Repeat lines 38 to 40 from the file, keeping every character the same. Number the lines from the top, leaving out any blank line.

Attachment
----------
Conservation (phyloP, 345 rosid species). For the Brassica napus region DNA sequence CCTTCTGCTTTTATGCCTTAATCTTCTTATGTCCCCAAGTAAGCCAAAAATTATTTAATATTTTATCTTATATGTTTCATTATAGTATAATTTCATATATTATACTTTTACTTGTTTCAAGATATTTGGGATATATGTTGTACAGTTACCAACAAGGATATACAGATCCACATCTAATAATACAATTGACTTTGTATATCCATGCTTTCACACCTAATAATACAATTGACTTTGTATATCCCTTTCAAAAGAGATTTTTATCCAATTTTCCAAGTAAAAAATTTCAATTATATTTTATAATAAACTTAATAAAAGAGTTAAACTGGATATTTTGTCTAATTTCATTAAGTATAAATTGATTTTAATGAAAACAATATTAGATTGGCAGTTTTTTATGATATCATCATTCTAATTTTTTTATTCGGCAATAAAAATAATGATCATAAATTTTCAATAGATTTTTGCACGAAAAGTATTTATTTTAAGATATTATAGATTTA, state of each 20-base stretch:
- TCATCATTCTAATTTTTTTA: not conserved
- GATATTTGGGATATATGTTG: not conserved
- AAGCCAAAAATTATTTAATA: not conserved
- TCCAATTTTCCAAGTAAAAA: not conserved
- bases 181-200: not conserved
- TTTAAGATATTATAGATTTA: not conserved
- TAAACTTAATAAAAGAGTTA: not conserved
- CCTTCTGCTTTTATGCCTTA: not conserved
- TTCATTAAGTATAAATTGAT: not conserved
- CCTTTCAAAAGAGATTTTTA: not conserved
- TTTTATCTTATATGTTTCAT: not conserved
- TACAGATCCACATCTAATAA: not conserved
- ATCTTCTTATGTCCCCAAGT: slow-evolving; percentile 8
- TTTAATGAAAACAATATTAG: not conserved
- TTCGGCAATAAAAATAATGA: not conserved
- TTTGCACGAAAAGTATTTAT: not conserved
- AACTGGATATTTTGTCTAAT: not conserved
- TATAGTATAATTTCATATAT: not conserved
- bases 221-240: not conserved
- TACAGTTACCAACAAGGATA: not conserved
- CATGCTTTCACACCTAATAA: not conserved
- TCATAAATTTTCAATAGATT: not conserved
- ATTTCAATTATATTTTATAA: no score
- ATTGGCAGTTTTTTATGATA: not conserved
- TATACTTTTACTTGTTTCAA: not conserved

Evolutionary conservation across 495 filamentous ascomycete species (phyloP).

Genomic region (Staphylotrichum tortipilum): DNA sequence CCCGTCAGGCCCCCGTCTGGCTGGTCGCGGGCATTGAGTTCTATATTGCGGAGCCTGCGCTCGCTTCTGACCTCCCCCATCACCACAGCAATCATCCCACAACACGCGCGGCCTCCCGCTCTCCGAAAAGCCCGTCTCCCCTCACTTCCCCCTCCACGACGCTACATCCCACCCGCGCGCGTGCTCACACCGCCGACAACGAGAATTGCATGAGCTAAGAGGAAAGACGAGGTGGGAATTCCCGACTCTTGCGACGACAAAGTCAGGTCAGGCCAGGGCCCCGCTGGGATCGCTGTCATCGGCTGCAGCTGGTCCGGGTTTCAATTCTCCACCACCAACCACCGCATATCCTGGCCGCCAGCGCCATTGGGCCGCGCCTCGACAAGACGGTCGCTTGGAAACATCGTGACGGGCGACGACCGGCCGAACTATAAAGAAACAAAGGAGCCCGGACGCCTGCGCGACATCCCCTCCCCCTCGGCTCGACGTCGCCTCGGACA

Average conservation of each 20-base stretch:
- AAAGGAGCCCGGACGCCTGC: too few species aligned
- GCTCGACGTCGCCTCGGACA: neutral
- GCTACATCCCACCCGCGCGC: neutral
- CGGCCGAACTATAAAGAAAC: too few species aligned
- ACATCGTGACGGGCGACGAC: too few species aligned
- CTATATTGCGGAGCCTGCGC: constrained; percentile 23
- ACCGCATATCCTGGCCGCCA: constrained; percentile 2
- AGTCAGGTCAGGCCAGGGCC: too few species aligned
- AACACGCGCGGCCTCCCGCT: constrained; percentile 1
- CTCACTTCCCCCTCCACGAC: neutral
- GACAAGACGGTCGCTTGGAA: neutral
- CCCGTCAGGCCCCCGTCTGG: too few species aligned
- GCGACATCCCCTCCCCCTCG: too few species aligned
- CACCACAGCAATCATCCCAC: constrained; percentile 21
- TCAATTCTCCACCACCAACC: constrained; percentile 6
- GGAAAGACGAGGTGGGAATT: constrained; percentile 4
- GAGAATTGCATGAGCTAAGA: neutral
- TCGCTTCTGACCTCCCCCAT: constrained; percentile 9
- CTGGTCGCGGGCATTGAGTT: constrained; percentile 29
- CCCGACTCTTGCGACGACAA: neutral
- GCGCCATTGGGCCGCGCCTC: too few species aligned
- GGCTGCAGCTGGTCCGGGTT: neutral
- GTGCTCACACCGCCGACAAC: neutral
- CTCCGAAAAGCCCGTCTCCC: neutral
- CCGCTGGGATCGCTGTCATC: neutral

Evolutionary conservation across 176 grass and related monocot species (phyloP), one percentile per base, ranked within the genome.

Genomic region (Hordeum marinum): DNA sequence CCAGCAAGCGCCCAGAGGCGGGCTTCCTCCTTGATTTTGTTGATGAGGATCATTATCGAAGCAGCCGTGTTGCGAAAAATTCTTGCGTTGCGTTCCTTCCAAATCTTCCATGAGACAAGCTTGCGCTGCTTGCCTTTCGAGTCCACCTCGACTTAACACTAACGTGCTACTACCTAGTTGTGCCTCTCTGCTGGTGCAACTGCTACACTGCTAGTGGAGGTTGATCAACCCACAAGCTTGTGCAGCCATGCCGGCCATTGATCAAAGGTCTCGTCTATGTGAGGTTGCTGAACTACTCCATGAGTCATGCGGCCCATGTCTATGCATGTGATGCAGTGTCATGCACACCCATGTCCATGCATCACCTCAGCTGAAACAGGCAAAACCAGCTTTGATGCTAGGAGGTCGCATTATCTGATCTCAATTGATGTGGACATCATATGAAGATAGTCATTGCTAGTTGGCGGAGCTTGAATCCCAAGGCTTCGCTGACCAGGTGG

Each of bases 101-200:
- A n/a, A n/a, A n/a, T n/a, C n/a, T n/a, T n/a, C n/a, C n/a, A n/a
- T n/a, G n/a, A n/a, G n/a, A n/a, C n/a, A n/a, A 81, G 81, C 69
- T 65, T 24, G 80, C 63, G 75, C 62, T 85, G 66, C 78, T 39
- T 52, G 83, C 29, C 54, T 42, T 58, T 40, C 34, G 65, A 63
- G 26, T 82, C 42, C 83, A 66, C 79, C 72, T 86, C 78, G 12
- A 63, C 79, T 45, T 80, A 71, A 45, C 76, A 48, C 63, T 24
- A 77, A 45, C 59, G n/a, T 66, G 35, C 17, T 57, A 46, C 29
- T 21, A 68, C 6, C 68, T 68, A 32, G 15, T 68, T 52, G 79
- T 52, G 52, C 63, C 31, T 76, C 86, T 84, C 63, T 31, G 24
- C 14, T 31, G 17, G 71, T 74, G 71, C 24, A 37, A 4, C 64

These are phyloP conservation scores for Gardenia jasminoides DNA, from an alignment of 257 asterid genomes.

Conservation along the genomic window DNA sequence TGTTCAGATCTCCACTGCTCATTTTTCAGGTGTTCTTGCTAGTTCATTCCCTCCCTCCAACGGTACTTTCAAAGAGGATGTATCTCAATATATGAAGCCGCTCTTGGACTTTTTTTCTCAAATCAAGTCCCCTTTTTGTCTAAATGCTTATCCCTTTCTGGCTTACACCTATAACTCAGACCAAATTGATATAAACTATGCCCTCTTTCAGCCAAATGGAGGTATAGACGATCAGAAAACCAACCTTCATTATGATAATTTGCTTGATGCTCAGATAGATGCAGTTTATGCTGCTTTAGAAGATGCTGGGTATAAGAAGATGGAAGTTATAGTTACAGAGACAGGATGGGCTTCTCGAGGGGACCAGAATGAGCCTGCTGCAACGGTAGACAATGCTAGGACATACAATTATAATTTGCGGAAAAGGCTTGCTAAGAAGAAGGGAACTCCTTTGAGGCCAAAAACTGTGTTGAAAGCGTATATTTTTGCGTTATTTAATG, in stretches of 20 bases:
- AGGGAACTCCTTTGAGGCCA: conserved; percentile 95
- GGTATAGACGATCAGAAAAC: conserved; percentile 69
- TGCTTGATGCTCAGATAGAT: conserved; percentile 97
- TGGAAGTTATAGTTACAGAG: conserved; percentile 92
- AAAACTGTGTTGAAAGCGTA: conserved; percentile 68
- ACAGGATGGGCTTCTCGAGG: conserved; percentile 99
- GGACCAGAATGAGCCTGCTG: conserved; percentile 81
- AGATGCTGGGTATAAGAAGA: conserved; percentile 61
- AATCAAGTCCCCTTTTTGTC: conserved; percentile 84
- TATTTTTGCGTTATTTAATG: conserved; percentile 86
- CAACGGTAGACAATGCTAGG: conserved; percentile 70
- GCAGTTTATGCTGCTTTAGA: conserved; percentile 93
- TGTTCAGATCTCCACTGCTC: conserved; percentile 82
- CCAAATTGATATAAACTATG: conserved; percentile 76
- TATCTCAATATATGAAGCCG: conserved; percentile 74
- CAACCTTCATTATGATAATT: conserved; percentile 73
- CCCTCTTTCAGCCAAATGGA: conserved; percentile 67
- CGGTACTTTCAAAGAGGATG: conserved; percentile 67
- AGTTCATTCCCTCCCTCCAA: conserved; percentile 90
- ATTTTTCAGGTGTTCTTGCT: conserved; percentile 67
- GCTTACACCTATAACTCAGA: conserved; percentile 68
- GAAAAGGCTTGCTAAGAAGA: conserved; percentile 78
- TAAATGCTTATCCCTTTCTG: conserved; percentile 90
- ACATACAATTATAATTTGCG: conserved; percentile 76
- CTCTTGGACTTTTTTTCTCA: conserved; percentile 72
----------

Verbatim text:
- AACACGCGCGGCCTCCCGCT: constrained; percentile 1
- CTCACTTCCCCCTCCACGAC: neutral
- GACAAGACGGTCGCTTGGAA: neutral